The recent New Democratic Party convention in Toronto may have done more than just select Thomas Mulcair as the party’s new leader. It may have also buried the prospect of online voting in Canada for the foreseeable future. While Internet-based voting supporters have consistently maintained that the technology is safe and secure, the NDP’s experience – in which a denial of service attack resulted in long delays and inaccessible websites – demonstrates that turning to Internet voting in an election involving millions of voters would be irresponsible and risky.
As voter turnout has steadily declined in recent years, Elections Canada has focused on increasing participation by studying Internet-based voting alternatives. The appeal of online voting is obvious. Canadians bank online, take education courses online, watch movies online, share their life experiences through social networks online, and access government information and services online. Given the integral role the Internet plays in our daily lives, why not vote online as well?
The NDP experience provides a compelling answer.
Democracy depends upon a fair, accurate, and transparent electoral process with independent verification of the results. Conventional voting may typically require heading down to the polling station, but doing so accomplishes many of these goals. Private polling stations enable citizens to cast their votes anonymously, election day scrutineers provide oversight, and paper-based ballots can be re-counted if needed.
There are ways to build anonymity and oversight into an online election process, but as the NDP experienced, there is no way to guarantee it will be disruption-free. In the NDP’s case, 10,000 computers were used in a distributed denial-of-service attack designed to overwhelm the online voting system and effectively render it unusable for authorized voters.
The only real surprise about the attack is that it took anyone by surprise. Not only is a denial-of-service attack typically cited as the most likely security disruption, the NDP experienced much the same thing at its last leadership convention in 2003. Reports from that convention – which only involved a single ballot to elect Jack Layton as the new party leader – indicate that there was a denial-of-service attack that similarly delayed the voting process.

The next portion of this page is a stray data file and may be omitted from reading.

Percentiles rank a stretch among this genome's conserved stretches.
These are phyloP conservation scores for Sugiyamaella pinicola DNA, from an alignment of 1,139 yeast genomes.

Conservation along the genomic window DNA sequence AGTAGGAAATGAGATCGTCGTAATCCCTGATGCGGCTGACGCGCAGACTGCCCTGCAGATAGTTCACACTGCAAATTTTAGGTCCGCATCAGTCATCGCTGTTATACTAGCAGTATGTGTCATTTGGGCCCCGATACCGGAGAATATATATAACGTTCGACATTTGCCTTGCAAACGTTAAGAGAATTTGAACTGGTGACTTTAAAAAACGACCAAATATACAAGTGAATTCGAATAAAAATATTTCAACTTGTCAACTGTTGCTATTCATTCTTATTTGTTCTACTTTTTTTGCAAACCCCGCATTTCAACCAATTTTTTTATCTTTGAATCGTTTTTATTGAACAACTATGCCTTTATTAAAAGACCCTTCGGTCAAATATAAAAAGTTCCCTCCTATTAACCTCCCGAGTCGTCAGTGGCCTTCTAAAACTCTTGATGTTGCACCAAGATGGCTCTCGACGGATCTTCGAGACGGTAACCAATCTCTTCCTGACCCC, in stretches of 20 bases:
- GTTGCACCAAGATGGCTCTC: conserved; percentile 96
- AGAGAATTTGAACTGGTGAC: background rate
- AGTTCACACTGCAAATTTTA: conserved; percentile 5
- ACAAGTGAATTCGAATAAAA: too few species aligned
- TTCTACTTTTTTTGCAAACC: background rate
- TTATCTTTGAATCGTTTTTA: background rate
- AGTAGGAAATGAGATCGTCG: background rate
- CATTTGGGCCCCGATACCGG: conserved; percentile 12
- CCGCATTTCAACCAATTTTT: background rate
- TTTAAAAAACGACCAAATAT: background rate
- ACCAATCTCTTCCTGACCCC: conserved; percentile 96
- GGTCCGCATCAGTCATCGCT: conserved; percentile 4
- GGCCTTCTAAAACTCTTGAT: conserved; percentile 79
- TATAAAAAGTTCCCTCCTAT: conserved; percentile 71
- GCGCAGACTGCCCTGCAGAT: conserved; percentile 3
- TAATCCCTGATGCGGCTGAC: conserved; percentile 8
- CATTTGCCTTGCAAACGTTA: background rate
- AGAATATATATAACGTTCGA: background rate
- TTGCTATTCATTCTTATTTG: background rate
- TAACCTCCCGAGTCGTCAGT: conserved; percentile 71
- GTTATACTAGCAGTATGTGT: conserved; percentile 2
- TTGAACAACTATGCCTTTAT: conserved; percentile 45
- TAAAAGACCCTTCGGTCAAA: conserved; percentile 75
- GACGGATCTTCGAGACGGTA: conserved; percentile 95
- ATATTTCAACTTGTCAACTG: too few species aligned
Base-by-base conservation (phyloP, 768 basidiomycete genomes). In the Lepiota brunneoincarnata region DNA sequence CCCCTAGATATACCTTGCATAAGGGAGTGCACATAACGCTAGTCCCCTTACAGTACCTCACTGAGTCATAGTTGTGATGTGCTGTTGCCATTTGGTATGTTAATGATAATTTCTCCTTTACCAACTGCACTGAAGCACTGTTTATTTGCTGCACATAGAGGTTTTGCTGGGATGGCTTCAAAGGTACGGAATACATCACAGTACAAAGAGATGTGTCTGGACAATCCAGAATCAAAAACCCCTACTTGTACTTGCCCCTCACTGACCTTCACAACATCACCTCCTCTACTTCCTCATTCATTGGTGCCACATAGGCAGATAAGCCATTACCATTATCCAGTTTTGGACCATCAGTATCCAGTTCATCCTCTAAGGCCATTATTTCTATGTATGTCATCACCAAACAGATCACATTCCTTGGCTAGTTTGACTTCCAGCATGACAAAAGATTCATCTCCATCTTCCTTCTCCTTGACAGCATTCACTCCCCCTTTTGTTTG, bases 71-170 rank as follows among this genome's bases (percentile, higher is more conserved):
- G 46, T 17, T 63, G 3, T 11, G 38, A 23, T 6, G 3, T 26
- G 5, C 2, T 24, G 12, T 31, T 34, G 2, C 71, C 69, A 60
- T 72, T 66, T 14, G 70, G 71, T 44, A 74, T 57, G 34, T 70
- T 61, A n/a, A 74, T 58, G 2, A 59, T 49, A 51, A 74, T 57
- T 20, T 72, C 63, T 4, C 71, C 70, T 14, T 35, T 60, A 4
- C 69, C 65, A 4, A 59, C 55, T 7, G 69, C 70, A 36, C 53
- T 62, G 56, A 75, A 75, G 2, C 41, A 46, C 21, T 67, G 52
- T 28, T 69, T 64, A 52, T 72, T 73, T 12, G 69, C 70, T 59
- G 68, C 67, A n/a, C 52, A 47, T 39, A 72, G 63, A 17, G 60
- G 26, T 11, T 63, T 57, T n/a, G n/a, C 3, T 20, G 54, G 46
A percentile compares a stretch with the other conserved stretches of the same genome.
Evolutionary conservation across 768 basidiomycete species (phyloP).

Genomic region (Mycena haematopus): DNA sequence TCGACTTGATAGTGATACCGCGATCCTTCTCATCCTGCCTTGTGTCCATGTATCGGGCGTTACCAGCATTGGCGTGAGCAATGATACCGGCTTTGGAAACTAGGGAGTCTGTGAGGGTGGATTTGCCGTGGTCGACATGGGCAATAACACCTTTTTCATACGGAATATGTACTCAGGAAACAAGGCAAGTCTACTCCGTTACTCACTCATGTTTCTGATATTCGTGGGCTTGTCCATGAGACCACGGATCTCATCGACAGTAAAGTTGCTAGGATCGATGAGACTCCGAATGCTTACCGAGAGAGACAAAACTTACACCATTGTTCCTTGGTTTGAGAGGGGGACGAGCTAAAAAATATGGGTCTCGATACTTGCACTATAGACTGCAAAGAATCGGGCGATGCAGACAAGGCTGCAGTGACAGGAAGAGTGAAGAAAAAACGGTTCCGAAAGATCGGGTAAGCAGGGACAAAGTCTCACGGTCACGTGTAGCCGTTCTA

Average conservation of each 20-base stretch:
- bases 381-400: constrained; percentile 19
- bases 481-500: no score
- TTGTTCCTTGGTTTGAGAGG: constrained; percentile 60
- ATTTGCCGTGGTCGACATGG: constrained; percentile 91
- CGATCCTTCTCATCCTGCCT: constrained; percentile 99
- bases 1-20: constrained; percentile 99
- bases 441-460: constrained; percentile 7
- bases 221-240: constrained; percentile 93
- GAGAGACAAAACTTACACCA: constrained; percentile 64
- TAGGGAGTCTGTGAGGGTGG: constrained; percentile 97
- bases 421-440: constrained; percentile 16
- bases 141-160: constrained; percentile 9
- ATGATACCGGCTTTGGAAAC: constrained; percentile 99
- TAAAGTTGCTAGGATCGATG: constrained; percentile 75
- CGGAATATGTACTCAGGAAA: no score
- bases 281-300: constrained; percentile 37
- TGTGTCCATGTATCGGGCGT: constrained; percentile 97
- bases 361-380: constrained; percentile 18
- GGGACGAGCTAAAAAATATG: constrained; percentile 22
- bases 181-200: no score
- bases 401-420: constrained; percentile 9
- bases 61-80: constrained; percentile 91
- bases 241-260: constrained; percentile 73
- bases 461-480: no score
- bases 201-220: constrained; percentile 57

Online voting threats are not limited to denial-of-service attacks. Security experts point to the danger of counterfeit websites, phishing attacks, hacks into the election system, or the insertion of computer viruses that tamper with election results as real world threats to an Internet-based voting system.
While several Canadian municipalities have successfully used Internet voting, those elections were unlikely to be viewed as “targets” for attack since groups seeking to disrupt an online election will likely prefer to take aim at high profile events that offer maximum exposure.
Douglas Jones and Barbara Simons, the authors of the forthcoming book Broken Ballots: Will Your Vote Count, note that “people running pilots are likely to declare success, in spite of any problems that might crop up. However, it is dangerous to draw conclusions from what appears to be a successful Internet voting pilot. If the election is insignificant, there is little to no motivation to sabotage the election.”
National or provincial campaigns clearly qualify as sufficiently significant to represent an inviting target. There are no “do overs” with elections nor the possibility of keeping online polling open for hours or days to ensure that all citizens can exercise their right to vote. Elections Canada may be anxious to increase voter turnout, but the recent NDP experience suggests that jumping on the online voting bandwagon could place the validity of the election process at risk.